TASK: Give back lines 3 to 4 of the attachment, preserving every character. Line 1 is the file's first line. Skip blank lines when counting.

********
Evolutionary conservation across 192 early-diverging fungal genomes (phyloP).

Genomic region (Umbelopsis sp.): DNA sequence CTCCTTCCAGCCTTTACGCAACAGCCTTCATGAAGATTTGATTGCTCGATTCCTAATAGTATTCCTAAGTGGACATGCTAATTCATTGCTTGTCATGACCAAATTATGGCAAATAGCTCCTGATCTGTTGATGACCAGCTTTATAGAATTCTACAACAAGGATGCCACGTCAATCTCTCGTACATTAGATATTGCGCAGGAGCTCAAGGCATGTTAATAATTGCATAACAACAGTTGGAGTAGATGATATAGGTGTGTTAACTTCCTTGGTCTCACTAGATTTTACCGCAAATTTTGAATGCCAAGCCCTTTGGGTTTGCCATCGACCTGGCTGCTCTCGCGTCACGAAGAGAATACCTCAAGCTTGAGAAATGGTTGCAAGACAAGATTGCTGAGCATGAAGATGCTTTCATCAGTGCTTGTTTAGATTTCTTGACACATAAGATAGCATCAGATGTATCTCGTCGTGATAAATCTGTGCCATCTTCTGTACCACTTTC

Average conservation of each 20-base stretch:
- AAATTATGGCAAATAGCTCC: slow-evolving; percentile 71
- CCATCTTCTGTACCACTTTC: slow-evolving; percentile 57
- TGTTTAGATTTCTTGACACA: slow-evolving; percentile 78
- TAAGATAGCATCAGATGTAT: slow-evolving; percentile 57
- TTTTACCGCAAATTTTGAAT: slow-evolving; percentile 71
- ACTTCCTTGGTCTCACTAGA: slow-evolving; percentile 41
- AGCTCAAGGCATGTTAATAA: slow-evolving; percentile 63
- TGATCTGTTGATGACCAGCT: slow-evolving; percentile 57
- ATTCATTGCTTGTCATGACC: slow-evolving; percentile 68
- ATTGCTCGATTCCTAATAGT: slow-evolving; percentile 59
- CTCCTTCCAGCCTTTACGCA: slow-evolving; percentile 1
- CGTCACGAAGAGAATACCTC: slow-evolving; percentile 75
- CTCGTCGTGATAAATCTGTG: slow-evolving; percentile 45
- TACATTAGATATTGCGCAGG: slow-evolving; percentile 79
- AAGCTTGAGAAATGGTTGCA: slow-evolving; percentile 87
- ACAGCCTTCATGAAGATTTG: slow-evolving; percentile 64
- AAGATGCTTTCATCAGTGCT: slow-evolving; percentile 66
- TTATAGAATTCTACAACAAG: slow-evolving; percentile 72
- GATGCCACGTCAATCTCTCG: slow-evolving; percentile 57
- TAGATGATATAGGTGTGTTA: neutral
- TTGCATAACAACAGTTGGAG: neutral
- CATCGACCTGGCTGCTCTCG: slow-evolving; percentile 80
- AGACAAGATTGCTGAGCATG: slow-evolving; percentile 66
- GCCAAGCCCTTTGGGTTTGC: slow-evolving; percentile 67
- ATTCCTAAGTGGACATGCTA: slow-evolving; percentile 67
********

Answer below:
Average conservation of each 20-base stretch:
- AAATTATGGCAAATAGCTCC: slow-evolving; percentile 71